Lori Kennedy: [00:16:31] Yeah, yeah, for sure. What are the greatest challenges that you’re facing now as a business or an industry
Giselle Williams: [00:16:37] Right now with the market the way it is, it’s like we get booked and then oil. The deal didn’t go through because somebody else offered more money than my client. So we are booked, but only with new construction. That’s what’s been going on right now. But we have agents or people call us. I need to have today due diligence. Do you think you can do it? Yeah, of course we can do it. But they come and they didn’t get. They don’t get the deal because somebody else offered more. Those are one of the challenges we’re facing right now with real estate.
Lori Kennedy: [00:17:10] Yeah, it is. I think that I think we’re in a unique situation with real estate market overall right now. So I think I hope that’s a temporary challenge for you and not a long term one, for sure. Bethany, what about you?
Bethany Nugent: [00:17:27] I think as a therapy industry has our biggest challenge is insurance, specifically with our special niche of using horses. There’s a lot of primary insurance as we’re still educating on what we do there, using some very outdated material to list us as an exclusion. And then so a lot of our kids are built in Medicaid and Medicaid itself as a pretty hefty process of every six month reporting and stuff, which I’d love to see changed as a nonprofit. The work, we’re starting to come out of it and hopefully this year will be better. But the last couple of years people haven’t wanted to gather. So just doing fundraisers and trying to think of new and unique fundraisers that didn’t involve people being near each other and stuff or whatnot just having that support. So we didn’t lose too much during COVID on clientele, but we have struggled to to get those fundraisers going back.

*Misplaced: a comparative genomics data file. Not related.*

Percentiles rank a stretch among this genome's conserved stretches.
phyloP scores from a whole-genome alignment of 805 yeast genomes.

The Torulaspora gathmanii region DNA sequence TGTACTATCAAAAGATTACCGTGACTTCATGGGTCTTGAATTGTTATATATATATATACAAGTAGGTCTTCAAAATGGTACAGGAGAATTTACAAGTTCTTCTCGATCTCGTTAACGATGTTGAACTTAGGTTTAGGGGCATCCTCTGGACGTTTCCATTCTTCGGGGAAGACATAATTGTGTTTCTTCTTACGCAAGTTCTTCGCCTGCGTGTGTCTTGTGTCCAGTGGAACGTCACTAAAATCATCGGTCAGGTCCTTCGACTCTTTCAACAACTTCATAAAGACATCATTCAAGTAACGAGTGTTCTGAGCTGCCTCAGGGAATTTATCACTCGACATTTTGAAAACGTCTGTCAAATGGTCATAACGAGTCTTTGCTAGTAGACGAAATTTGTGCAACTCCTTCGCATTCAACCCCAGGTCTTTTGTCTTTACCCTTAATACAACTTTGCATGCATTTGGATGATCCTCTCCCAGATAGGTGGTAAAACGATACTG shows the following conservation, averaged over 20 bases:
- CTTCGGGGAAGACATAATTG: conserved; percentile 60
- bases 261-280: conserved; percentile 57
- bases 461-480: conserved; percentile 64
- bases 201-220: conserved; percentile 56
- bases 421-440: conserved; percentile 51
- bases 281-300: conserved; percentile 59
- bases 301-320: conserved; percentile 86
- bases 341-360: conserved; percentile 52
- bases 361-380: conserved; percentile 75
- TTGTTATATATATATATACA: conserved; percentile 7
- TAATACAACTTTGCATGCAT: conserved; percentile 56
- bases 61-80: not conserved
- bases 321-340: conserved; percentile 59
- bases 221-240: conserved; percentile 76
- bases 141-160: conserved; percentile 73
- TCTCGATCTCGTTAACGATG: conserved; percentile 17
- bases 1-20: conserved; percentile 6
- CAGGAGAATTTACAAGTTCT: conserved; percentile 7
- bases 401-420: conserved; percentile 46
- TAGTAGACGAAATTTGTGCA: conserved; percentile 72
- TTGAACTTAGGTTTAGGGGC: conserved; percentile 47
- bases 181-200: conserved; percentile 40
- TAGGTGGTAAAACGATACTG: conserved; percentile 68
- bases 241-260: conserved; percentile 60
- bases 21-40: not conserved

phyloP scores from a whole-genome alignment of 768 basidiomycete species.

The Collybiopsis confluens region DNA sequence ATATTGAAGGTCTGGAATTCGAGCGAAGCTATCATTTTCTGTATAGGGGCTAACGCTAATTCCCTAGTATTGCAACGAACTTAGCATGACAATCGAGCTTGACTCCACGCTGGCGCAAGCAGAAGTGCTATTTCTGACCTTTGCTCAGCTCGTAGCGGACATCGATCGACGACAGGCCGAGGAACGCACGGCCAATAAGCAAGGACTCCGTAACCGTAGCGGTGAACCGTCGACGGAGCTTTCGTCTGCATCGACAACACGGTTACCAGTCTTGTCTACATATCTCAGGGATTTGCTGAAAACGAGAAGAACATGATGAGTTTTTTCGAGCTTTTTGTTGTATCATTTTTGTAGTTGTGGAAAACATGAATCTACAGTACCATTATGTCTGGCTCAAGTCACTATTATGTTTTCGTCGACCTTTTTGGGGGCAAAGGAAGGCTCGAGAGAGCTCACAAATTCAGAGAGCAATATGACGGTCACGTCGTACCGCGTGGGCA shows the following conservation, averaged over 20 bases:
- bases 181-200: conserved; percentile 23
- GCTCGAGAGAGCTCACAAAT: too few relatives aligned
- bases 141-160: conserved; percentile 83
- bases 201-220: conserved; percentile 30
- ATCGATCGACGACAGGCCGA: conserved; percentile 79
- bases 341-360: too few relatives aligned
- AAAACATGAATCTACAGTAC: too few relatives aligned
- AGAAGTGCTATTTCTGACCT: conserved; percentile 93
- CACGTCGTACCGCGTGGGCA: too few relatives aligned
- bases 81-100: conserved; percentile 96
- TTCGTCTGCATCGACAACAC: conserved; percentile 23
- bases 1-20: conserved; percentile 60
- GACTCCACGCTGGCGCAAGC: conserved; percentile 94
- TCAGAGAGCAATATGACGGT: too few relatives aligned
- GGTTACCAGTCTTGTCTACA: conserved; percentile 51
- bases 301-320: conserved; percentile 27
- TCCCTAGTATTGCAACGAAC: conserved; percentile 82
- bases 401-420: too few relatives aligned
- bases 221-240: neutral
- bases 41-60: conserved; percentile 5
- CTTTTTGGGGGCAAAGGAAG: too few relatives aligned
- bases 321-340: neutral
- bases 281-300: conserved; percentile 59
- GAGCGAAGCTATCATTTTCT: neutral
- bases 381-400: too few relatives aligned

Lori Kennedy: [00:18:21] So what are some of the fundraisers that you do?
Bethany Nugent: [00:18:24] We’ve had in the past a fundraiser every year at a brewery. Usually that’s just the location, and at the brewing event, we do a silent auction and we do a cash raffle or something like that. We’ve done a haunted house in the past. That was really fun. The community loved. It really felt like it was going to start to take off. But then the founder or the guy who does the haunted house himself went into the. Army so that that ended last year. Oh no, so, yeah, so we were kicking around a couple ideas, I don’t want to mention them yet, but what the board and I have talked about a couple ideas. We will probably still do a 5K. We started a 5K last year was our first one. We did two of them last year and kind of jumped right into it. There wasn’t enough planning and stuff yet they were still moderately successful, so we’re hoping to continue that. So we do have that planned for August.
Lori Kennedy: [00:19:17] Where are you located?
Bethany Nugent: [00:19:19] The barn is located in Canton, right? Yeah, right off of Arbor Hill.
Lori Kennedy: [00:19:25] Ok. Awesome. Cindy, what are the greatest challenges you are facing now as a business or industry?